ONE Aims to Hold First US Event in 2020
ONE Championship made huge splashes in the MMA world over the past year, and it looks to continue to make an impact by expanding into the U.S., including holding its first live U.S. event next year.
In addition to hosting cards in the U.S., ONE Championship is looking into opening offices in New York City and Los Angeles, California, as part of the promotion’s expansion. Officials all claim a plan of “more fighter acquisitions from the U.S. and expanded TV coverage,” with announcements hopefully to come throughout the rest of the year.
“We definitely want to make a big splash in the U.S. and we believe that we have the right product, the right brand and the right values with the right heroes and stories to,” ONE Championship CEO Chatri Sityodtong told CBS Sports’ Brian Campbell on the State of Combat podcast.
ONE Championship, based in Singapore and founded in 2011, made headlines last year when it and the UFC conducted the first known “trade” between two MMA promotions, giving the UFC its retired welterweight champion Ben Askren in exchange for former longtime inaugural UFC flyweight champion Demetrious “Mighty Mouse” Johnson. ONE followed this signing with the signing of other now-former UFC talents, such as Eddie Alvarez and Sage Northcutt.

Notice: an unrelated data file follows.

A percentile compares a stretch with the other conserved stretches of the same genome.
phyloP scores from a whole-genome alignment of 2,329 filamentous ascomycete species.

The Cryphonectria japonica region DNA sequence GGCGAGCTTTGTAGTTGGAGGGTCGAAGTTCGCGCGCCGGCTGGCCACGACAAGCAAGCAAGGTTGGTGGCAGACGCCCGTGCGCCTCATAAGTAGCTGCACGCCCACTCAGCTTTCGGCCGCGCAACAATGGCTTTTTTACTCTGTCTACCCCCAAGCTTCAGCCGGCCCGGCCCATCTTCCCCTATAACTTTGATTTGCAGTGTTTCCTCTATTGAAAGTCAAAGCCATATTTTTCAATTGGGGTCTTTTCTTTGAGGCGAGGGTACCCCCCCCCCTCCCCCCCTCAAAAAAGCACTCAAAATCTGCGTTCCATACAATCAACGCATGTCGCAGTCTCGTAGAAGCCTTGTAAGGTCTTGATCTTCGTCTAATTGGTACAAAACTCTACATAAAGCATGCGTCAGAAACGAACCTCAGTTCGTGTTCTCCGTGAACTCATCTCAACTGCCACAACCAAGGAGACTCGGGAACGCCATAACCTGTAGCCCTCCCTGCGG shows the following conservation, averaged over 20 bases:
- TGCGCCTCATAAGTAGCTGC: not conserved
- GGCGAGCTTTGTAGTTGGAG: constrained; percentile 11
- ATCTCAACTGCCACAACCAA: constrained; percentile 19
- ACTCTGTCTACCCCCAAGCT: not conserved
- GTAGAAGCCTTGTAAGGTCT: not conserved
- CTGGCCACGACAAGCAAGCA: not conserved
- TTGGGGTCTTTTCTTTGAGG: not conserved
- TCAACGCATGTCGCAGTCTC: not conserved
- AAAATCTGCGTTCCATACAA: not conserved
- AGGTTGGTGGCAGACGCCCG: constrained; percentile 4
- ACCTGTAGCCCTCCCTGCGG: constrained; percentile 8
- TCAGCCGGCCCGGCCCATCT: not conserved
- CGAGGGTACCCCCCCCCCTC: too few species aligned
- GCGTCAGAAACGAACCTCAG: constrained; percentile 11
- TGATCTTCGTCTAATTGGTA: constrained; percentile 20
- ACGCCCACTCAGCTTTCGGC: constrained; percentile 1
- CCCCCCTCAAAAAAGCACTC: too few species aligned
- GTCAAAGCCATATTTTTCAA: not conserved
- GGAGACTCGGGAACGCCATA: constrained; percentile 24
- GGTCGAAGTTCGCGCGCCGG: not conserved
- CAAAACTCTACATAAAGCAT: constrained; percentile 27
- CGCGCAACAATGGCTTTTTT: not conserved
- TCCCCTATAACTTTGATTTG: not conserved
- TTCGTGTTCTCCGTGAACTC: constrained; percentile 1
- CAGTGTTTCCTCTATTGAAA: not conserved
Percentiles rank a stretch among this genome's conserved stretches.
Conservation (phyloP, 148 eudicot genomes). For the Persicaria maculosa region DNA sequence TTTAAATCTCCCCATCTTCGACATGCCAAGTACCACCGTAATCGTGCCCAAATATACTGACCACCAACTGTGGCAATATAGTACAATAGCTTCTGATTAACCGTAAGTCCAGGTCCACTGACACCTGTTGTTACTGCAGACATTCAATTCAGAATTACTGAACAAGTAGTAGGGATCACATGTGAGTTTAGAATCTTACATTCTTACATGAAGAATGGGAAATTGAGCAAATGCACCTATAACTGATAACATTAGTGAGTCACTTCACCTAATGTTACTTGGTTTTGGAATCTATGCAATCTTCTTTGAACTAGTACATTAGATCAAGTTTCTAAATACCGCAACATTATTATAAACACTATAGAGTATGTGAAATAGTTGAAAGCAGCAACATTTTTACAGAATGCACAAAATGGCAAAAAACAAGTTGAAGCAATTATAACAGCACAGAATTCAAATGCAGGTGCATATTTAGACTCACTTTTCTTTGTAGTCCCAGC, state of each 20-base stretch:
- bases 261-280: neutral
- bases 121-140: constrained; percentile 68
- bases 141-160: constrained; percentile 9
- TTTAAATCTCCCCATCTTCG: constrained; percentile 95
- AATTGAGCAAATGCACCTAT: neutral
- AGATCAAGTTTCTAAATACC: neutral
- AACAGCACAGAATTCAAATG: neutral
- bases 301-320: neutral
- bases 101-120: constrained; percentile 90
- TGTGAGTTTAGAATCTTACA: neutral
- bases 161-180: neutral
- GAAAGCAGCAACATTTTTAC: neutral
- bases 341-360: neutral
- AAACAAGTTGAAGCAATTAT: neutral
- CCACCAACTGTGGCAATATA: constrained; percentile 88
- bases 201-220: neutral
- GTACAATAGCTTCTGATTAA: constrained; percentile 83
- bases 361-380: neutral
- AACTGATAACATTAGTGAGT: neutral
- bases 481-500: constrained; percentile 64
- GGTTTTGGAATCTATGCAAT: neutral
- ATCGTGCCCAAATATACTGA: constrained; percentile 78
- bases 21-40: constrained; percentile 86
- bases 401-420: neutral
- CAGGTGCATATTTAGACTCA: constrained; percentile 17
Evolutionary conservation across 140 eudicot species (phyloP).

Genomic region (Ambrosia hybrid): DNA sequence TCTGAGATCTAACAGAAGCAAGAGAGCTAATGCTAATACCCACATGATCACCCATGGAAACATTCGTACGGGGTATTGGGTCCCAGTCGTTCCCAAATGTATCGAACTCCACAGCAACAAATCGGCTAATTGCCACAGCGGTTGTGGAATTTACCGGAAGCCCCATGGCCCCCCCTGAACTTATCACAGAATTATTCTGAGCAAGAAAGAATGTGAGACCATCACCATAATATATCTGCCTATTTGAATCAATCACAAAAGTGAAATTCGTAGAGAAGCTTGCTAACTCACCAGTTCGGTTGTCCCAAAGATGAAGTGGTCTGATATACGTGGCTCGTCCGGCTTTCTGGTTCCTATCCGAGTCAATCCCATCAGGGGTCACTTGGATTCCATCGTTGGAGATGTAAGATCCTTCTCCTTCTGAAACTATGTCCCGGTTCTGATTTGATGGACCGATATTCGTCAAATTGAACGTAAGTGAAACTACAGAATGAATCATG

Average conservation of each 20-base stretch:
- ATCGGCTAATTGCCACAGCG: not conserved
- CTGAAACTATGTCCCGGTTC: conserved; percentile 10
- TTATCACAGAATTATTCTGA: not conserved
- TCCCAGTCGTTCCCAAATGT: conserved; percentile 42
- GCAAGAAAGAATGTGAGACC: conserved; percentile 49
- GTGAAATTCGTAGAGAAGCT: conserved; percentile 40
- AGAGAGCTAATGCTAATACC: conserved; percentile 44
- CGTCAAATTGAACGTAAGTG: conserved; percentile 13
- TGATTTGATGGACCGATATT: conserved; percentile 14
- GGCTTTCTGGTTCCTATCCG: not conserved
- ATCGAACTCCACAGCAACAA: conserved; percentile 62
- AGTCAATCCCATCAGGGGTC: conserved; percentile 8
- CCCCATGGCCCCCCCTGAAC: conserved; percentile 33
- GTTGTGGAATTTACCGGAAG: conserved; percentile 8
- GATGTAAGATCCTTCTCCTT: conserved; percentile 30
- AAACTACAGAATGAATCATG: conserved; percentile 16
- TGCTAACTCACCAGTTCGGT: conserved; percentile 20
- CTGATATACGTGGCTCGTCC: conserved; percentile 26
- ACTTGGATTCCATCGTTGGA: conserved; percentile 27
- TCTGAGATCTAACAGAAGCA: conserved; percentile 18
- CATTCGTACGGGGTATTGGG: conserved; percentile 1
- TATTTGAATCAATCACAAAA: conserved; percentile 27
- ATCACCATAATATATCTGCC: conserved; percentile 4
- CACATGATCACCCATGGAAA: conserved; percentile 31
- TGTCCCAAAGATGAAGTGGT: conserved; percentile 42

Originally broadcasting its events on online pay-per-view, ONE signed a broadcast deal with Turner Sports last year that now sees its cards air in the U.S. live and in full on B/R Live, as well as on tape delay on TNT.
During the podcast, Sityodtong stated that while the UFC “sell fights,” he and ONE prefer to “build heroes.” He feels that is why the likes of Alvarez and Johnson, among others, made their way over to ONE and that is how they will win more audiences — including American — over with an alternate product.
“I think Eddie, D.J. and Sage all came over for the right reasons,” Sityodtong said. “They came over because they wanted to join a global promotion that treats athletes with love and respect, a global promotion that treats athletes as athletes, a global promotion that pays top dollar and a global promotion that has the biggest viewership base per event.
With all those things put together, why wouldn’t you want to join the biggest stage in global martial arts and get paid top dollar for a promotion who only speaks well of you and doesn’t trash talk you and is there to do good things in the world?
Original Story: MMAJunkie